US chemicals producer Bayer MaterialScience has designed a concept console for cars based on a touch screen display which includes printed electronic capacitive switches.
The console, between the driver and passenger seats, incorporates Bayer's polycarbonate film, a backlit LCD display, printed hidden symbols and printed electronic capacitive switches.
Automotive companies are developing the concept. In one project Bayer's polycarbonate films and resins are being used to form an interior overhead console capacitive touch switch component. The film provides a uniform, low-gloss appearance and a very fine matte finish onto which layers of ink are printed, matching the car's interior colours and reduces fingerprints when the film is touched to activate the capacitive switches.
Additional layers of conductive ink are printed on the film in an engineered pattern, creating the electrical circuits for the switch that controls several vehicle functions, including interior lights, a garage door opener and inbuilt sunroof. After printing, the film is formed into the shape of the interior overhead console using high pressure forming, which maintains the functionality of the electrical circuits. To complete the console assembly, Bayer's Makrolon polycarbonate resin is injection moulded behind the film's second surface.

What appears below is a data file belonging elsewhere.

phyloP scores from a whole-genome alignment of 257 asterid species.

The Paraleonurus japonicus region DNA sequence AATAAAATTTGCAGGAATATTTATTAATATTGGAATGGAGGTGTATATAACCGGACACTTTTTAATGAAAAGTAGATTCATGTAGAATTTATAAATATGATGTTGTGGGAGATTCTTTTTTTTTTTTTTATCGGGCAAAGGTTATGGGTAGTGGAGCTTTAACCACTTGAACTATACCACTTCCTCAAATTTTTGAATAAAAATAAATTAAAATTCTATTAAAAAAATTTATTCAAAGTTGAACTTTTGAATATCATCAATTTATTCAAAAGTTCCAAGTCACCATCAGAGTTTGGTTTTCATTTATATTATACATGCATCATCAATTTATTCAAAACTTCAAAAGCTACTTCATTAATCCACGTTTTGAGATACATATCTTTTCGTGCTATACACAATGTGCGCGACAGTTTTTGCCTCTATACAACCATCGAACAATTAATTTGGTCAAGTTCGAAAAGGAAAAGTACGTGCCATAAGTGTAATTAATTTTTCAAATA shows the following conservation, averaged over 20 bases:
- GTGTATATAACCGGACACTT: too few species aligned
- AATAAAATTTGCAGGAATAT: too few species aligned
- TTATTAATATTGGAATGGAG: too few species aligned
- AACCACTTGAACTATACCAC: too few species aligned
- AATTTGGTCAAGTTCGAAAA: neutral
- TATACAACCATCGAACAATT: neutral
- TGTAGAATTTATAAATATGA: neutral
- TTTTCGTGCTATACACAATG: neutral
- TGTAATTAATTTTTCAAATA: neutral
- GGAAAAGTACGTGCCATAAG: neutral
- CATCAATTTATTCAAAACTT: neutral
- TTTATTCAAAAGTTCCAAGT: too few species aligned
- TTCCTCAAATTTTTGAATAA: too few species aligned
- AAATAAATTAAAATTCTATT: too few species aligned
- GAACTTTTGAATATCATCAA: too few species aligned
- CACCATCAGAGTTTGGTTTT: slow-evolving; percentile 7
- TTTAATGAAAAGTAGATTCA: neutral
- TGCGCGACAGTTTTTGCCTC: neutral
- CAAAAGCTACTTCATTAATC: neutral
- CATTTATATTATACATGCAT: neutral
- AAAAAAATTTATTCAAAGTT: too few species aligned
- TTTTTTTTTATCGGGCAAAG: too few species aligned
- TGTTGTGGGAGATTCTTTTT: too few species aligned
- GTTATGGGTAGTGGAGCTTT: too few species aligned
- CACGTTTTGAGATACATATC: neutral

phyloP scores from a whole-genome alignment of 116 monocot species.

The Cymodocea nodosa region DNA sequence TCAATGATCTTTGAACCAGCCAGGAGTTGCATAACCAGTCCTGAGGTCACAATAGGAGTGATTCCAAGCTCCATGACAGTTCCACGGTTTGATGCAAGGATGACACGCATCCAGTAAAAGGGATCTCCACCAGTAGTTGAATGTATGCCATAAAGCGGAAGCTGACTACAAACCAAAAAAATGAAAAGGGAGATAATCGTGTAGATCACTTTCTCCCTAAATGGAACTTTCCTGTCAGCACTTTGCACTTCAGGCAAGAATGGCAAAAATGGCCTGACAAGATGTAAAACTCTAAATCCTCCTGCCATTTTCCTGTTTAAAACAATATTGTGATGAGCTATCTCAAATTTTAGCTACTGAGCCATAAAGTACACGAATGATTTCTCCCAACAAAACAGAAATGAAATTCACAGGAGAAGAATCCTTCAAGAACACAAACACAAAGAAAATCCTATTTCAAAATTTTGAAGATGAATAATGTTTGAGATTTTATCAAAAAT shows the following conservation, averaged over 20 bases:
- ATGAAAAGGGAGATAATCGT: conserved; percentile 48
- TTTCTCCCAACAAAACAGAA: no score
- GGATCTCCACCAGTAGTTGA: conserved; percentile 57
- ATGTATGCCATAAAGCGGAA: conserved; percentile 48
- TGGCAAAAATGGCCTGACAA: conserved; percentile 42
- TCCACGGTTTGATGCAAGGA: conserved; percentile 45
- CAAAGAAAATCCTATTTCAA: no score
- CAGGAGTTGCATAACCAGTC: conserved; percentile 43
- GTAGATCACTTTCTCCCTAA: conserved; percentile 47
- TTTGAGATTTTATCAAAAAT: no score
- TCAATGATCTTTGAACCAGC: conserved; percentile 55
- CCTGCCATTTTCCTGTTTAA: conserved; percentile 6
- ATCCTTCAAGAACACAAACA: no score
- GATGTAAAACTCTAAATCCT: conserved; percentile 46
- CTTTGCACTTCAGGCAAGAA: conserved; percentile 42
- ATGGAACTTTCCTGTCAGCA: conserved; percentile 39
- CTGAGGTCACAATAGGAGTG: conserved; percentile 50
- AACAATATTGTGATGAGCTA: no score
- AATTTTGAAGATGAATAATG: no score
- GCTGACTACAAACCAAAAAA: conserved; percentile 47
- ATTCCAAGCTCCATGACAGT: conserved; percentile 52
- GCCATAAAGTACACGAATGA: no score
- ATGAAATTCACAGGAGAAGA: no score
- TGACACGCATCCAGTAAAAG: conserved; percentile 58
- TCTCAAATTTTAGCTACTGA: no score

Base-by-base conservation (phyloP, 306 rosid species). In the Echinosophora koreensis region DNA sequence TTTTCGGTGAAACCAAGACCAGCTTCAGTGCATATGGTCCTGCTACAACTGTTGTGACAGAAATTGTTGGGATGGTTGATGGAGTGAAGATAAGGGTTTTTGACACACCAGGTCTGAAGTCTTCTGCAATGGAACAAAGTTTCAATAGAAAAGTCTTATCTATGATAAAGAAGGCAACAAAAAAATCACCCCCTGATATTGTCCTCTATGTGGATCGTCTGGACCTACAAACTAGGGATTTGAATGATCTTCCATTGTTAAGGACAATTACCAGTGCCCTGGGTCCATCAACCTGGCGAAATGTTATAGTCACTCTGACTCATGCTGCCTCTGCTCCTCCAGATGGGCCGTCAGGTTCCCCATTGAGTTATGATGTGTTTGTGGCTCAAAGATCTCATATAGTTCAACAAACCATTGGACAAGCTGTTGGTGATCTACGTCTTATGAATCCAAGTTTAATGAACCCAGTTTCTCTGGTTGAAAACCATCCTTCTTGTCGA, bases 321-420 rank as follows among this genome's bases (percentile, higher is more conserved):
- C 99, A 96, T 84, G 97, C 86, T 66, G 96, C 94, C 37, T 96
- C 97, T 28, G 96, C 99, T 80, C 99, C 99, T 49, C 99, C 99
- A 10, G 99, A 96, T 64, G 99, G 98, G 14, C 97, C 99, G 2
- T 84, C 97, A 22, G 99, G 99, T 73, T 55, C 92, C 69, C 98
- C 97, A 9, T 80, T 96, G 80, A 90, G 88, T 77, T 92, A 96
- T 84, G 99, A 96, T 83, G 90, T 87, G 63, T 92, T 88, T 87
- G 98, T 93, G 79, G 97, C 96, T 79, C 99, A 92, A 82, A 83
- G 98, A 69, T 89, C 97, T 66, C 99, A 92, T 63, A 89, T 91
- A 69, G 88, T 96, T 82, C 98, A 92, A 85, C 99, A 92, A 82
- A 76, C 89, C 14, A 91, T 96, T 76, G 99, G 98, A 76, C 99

The capacitive switch stack has a thin profile, reducing component thickness from 2.75 in a quarter of an inch and reducing weight by 70 % when compared with traditional overhead consoles.
Printed electronics components and technologies have widespread potential applications in cars, not least because they provide additional circuitry and connection without adding weight. Recently BASF showed a radical concept for printed electronics - an OLED interior roof for providing lighting. Konarka is working with Webasto, in Germany, to integrate its printed solar cells with car sunroofs. But it will be some years, including cycles of product development and testing, before the automotive industry incorporates printed electronics into production lines.
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